Gary Sault Ste. Marie, ON
“Two years ago, we would never have been able to make plans for the future…we weren’t even able to plan for tomorrow,” says Sherri Duke. After learning her husband, Gary, had only months left to live, his life — and their future together — hung in the balance.
Gary and Sherri live in Sault Ste. Marie, a town of approximately 75,000 people on the St. Marys River in Northern Ontario. The Dukes have been through all of life’s major milestones together, from buying a house and raising two children, to becoming grandparents. But in 2010 they were faced with a major challenge. Gary was diagnosed with emphysema, a chronic disease that affects the lungs and makes regular breathing difficult. It made physical activity challenging, and forced him to quit his job as a truck driver.
Over the next few years his health continued to deteriorate, and in 2014 Gary’s condition developed into stage IV emphysema, the most serious form of the disease. This meant he would need the assistance of an oxygen tank 24 hours a day, and would see a significant decrease in his life expectancy. Ultimately, Gary would need a double lung transplant to improve his quality of life.
"We didn't know if he would be alive in a year. It was a very stressful time for us," says Sherri.
In January of 2014 Gary went on the transplant list and got lucky: by July of that year a set of lungs had become available. The transplant would have to be performed in Toronto. Thankfully for the Dukes, the surgery was a success, but the challenges didn’t end there.
"We're not the type of people that ask others for help, but when we finally had to, Hope Air was there for us."
To ensure Gary remained healthy, the Dukes needed to travel to his specialists in Toronto frequently over the next year. But getting to those appointments was difficult. It meant Sherri would have to drive Gary eight hours each way — an exhausting drive in good weather and a dangerous one during the harsh winter months.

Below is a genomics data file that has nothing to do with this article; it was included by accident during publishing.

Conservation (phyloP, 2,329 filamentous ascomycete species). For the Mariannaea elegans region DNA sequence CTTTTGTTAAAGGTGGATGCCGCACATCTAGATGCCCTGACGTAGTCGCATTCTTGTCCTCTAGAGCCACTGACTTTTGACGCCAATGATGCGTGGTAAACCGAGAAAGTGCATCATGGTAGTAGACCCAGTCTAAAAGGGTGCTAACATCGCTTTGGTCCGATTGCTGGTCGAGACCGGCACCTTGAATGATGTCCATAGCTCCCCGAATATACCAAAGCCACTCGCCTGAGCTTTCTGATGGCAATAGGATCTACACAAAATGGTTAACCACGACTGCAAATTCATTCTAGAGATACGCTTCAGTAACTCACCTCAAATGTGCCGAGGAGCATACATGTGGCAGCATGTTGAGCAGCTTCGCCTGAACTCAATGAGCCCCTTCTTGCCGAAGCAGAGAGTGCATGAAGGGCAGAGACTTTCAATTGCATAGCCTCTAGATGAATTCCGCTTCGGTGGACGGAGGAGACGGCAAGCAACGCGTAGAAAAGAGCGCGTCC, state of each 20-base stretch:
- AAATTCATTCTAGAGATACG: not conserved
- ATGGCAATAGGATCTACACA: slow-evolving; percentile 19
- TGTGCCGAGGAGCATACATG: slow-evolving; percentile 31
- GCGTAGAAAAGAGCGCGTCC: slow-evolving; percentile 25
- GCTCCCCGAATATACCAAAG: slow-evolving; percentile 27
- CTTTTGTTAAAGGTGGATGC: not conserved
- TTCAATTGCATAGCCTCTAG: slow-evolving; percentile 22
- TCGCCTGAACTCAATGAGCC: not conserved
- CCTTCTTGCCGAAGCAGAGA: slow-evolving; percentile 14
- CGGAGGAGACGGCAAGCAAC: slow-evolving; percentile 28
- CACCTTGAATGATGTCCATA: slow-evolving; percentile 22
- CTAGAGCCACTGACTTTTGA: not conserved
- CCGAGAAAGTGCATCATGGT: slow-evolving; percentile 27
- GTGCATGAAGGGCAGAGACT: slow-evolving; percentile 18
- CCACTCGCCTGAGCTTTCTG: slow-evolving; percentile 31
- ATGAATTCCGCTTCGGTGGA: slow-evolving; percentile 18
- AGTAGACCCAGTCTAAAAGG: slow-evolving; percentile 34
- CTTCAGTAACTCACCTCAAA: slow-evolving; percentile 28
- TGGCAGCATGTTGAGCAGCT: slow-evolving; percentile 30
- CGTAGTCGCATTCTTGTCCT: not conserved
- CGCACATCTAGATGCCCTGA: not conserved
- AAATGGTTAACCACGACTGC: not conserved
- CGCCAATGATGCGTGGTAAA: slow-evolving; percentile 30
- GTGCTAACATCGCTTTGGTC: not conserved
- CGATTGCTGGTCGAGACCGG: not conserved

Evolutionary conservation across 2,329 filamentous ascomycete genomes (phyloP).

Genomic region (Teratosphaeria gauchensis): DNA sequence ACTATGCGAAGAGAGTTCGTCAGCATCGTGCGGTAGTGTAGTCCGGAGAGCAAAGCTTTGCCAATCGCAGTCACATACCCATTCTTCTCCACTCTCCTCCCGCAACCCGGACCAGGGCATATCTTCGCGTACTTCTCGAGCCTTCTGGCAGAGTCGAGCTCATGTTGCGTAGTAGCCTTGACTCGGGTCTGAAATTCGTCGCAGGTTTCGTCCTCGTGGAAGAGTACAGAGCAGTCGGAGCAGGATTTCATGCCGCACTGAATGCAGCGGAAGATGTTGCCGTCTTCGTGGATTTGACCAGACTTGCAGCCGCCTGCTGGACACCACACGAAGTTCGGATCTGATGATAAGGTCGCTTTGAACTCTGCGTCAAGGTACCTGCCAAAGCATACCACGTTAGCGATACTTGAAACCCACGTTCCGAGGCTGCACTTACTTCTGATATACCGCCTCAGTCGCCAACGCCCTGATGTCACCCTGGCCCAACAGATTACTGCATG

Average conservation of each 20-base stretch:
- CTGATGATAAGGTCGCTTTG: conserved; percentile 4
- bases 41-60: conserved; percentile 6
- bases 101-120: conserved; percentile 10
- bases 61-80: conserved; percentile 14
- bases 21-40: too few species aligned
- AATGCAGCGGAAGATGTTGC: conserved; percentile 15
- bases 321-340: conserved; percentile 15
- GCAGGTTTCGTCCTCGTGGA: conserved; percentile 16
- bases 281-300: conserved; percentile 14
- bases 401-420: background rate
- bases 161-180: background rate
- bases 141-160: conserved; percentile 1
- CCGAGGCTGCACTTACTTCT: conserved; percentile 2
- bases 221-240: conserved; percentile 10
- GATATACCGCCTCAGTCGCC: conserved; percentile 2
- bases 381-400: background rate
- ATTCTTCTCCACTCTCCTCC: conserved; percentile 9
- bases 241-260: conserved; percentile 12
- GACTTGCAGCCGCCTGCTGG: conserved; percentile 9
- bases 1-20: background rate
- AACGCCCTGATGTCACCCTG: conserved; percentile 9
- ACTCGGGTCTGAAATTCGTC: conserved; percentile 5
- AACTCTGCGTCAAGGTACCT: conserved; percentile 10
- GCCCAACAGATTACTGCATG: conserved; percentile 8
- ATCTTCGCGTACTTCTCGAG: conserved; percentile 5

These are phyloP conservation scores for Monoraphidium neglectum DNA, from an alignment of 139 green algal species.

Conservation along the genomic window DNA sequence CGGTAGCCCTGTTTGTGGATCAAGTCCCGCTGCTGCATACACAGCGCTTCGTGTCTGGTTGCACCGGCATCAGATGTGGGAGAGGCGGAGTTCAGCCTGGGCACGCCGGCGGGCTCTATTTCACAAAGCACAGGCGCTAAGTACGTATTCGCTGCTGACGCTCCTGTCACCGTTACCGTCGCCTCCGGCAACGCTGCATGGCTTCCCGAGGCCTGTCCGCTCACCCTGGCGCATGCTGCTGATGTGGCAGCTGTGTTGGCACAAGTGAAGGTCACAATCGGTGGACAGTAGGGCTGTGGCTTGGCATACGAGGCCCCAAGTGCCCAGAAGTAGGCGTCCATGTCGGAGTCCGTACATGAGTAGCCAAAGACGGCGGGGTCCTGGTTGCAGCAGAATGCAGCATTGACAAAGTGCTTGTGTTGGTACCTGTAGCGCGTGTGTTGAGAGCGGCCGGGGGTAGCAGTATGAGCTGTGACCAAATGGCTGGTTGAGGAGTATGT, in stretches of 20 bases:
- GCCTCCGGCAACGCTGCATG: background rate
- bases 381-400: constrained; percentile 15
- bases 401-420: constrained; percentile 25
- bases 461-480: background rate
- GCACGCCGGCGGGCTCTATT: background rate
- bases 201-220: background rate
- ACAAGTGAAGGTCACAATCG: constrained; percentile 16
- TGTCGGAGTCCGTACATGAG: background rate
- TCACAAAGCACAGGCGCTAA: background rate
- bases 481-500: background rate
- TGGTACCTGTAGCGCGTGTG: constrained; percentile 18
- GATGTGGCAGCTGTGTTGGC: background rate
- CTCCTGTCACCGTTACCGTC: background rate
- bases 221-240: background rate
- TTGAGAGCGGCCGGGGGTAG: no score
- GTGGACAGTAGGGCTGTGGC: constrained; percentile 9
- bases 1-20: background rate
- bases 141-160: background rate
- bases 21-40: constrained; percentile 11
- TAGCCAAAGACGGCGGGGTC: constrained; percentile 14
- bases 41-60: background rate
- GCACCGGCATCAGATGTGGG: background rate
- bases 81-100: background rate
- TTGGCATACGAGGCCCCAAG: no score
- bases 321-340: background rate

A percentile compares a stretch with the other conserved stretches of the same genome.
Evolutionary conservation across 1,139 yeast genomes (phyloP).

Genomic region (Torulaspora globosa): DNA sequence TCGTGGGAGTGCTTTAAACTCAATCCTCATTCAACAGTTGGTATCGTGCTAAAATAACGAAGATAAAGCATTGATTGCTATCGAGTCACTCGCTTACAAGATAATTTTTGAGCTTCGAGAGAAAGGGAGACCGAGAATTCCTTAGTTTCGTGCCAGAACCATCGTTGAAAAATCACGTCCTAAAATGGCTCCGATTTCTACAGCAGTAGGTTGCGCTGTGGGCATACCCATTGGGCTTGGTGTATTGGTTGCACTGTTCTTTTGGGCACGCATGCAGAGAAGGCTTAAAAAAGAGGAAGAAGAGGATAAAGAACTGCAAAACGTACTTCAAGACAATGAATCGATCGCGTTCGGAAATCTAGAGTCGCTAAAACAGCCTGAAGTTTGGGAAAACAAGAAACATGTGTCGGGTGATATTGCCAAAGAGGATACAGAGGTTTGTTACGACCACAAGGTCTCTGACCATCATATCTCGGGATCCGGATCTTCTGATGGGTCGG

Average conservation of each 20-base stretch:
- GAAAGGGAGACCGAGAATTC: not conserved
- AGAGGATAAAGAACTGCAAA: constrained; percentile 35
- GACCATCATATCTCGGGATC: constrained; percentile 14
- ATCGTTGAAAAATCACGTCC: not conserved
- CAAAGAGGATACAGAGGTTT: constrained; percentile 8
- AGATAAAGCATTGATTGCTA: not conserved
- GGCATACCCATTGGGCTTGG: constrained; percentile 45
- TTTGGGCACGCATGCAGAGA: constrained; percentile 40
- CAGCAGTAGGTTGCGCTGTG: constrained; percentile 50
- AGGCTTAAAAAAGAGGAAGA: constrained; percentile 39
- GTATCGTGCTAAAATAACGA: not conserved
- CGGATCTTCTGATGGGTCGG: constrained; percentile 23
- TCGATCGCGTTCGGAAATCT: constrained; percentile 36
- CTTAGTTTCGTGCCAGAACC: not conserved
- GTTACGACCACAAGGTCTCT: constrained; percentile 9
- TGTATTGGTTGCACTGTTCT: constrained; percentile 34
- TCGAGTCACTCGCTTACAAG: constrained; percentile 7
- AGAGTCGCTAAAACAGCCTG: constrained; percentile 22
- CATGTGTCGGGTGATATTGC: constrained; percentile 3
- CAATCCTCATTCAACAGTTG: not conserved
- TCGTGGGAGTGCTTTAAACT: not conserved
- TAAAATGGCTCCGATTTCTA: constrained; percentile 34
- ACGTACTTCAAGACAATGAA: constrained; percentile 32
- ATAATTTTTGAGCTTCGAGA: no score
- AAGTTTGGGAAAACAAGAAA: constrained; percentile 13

“We live in the Sault, and driving in the winter is terrifying,” says Sherri. Added to that was the cost of overnight accommodations. As Gary’s medically-necessary escort, Sherri needed to stay nearby while her husband received his tests and check-ups. Typically, this meant she’d have to stay in a hotel close to the hospital — an expensive proposition in downtown Toronto, especially when money was already tight.
“The insurmountable bills of trying to keep our home going, plus the costs of renting an apartment or staying in a hotel in Toronto made it almost impossible," says Sherri.
Just when the couple had resigned themselves to the fact that they would have to drive to the appointments, they heard about Hope Air from another transplant recipient in Sault Ste. Marie who had used the charity’s services. After the Dukes contacted us, we were able to book them on flights to and from Toronto.
"We're not the type of people that ask others for help, but when we finally had to, Hope Air was there for us,” says Sherri.
Because of the flights provided by Hope Air, they were able to avoid the stressful and dangerous drive from Sault Ste. Marie, and could put the money they would have spent on driving towards Sherri's overnight accommodations so she could continue to support Gary.
"Hope Air has been a godsend for us. We can just fly in and not have to worry about highway conditions, accidents, and snowstorms,” says Sherri. “Hope Air takes so much stress off the patient and their caregiver, I can’t say enough about how great they are.”
It’s now been a little more than two years since the transplant, and Gary is happy to report that he has a clean bill of health. The Dukes can now turn to more important things in life, like spending time with their family and watching their three grandchildren grow up, something they would not have thought possible only a few short years ago.